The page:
Does anybody know of a COTS multi-stage telescoping pneumatic cylinder that is under $500? So far, the only ones I’ve been able to find have been too expensive to be legal, but I was wondering if anyone else has had better luck.
I’m not sure such a thing is legal period, but if you find one cool. (Didn’t even know they existed)
On what basis?
Not sure. Like I said, didn’t know these things existed. They might be legal, and I might not be imagining what you are looking for correctly. Generally if teams don’t really use them there’s a good reason, either cost or legality or usefulness. So don’t quote me but that was just my initial thought. IANTM (not the manual).
Edit: did go look at them, see
Or awareness. (See: Fairlane wheels, press-in tube connecting nuts, and if we’re talking deep cuts then wedgetop and roughtop tread).
Commenting on legality without a solid understanding of the rules and the part in question can cause teams to waste time and resources barking up the wrong tree.
Sorry. I’ll stop.
Usually when we think of a neat way to do something on the robot, but it turns out there is some reason we can’t do it, such as the cost of the part, etc., we “go back to the drawing board” and find another half dozen ways to do the job, using stuff that we can actually get, and build.
It’s all part of the design process.
Sorry I can’t be more help.
Do you mean something like this?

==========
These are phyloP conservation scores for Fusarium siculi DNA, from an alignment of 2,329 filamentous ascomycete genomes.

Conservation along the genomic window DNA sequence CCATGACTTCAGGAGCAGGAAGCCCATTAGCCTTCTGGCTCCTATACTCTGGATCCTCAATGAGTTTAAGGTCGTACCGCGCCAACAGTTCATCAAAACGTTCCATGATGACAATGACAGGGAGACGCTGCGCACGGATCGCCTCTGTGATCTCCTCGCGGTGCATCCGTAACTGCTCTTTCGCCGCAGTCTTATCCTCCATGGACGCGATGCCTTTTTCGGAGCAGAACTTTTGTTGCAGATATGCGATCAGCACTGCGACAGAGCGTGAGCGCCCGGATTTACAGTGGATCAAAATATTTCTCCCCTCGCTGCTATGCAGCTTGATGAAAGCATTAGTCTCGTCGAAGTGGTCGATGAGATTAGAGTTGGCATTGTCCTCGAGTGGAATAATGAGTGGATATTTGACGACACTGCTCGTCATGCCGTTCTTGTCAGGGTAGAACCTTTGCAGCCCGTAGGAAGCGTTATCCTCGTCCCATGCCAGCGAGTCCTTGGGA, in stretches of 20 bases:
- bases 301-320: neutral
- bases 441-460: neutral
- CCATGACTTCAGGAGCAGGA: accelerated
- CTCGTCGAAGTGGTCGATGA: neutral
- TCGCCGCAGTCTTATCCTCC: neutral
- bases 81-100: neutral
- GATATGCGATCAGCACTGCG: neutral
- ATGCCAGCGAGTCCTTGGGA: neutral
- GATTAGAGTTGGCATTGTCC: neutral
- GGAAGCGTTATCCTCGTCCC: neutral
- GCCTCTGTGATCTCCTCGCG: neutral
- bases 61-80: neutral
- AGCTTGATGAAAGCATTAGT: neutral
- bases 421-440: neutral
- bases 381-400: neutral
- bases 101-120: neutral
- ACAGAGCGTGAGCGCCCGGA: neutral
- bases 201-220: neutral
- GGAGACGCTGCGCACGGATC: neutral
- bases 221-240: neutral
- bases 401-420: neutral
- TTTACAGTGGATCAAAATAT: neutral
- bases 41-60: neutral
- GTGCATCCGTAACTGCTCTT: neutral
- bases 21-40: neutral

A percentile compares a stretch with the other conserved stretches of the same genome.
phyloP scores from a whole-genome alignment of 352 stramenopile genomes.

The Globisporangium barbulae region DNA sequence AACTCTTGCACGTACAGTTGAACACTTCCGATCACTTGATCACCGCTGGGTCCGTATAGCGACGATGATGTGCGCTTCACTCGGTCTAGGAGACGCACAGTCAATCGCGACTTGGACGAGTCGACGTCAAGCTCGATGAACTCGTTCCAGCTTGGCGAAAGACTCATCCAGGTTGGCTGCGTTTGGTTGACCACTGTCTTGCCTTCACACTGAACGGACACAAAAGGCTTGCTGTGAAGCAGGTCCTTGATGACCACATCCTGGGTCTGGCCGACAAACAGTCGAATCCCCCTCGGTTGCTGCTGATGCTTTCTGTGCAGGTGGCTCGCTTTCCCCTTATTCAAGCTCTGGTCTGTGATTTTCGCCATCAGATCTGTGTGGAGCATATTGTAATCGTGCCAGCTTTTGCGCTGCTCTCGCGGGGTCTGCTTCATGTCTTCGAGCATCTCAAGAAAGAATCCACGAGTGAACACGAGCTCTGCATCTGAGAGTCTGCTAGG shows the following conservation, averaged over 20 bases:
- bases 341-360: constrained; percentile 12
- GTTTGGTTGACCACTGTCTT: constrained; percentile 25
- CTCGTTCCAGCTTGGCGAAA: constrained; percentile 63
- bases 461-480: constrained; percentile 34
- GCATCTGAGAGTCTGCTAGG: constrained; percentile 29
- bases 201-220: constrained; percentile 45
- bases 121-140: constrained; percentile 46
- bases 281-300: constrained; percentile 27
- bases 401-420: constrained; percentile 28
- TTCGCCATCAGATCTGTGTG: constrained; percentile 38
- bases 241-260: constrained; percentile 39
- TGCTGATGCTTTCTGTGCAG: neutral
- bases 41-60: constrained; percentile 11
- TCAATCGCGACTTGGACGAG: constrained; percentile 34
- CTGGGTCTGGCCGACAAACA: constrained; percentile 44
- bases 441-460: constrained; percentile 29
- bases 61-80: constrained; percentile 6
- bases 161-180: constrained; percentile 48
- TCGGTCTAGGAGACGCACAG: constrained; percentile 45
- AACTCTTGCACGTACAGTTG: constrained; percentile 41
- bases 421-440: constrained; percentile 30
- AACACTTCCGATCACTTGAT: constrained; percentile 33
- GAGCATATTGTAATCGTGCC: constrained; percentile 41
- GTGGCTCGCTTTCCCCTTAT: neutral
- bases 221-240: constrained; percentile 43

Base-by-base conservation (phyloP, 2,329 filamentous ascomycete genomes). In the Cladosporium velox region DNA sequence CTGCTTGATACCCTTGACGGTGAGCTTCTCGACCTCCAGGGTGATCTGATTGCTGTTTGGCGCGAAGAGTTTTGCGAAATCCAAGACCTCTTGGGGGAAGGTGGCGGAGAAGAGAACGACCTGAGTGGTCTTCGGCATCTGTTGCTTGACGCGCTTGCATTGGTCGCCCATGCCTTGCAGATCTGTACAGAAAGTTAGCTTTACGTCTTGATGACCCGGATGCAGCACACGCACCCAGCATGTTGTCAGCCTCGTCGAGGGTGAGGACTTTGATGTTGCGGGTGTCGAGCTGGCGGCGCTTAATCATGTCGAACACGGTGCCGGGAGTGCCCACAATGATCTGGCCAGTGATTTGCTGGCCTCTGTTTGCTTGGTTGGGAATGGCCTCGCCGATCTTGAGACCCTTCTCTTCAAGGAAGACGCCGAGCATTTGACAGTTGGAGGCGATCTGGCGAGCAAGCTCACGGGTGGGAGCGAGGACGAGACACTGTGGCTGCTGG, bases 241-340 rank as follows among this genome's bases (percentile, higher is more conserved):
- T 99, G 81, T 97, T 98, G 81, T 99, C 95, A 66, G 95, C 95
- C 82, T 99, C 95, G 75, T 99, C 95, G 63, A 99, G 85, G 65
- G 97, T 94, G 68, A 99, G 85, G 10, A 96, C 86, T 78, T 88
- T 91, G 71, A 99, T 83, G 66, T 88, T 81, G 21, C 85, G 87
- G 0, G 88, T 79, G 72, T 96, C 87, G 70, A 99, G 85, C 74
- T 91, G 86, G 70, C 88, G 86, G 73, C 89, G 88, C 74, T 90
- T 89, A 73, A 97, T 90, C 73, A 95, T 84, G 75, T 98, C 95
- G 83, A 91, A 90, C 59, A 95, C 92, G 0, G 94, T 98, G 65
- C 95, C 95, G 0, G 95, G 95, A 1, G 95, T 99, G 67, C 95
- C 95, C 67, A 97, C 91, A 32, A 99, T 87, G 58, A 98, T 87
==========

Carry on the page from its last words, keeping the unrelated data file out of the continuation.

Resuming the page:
Often we will use two cylinders back end to end to make a multistage cylinder. Sometimes being flipped side-by-side with a custom bracket. It is what we used for 4 positions on the 2016 roller arm, and I’ve known team to do that for a pneumatic launcher to have multi-distance shots.
Also from Bimba, a 2 stage cylinder
WOW! I just can’t make those fit the BOM.
I think the real question here is: Do we need a drivetrain, or a super cool telescoping piston?
I think the biggest problem you’re going to find with telescoping cylinders is that you won’t get one with enough force to actually lift your robot, so you’ll spend lots of money to get the hook up there, but still need a winch to do the lifting.
The reason I think the force is less is because bore is compromised because there’s another cylinder in the middle of your first one–so active “pushing” or “pulling” area is the annular ring around the inside cylinder. But presumably the lower stages of the cylinder have more push area than the higher ones…not sure.
But they do exist and I’d love to see one on a robot just the same.
The Bimba one looks great, but here’s a funny video that I just ‘googled up’ that has multi-stage telescoping. Looks cool. Great music too.
That video is better than the “dancing fountains” that one finds in front of some of the big casinos in Vegas.
The issue with that one is it’s over $500 (in the default configuration, not sure if there is a configuration that makes it cheaper).
If you have access to a 3D printer and can do simple CAD, then you can make one for way, way under $500 — but you’ll still have to winch it back down.
Aren’t custom-made pneumatic components illegal?
Seems like this is a COTS piston (gray part on the left side) attached to a cascading telescoping elevator. No problem there
Yeah, its a nested PVC cascade system. Pretty simple and effective.
The challenge I see with PVC cascade elevators is figuring out how to effectively manage the cabling without compromising the stability or smoothness of the system. That said, I’ve never built one before, so perhaps this isn’t as difficult as I’m expecting.
Right, it’s a COTS piston with a cascade PVC lift.
We used tie-down strap for cabling and 3D printed brackets to mount and guide them. Came together really fast–we printed fast and dirty PLA prototypes on a mini delta, made sure we were happy with them, modified where needed, then printed the real things on a MarkForged–which is almost definitely overkill in this application.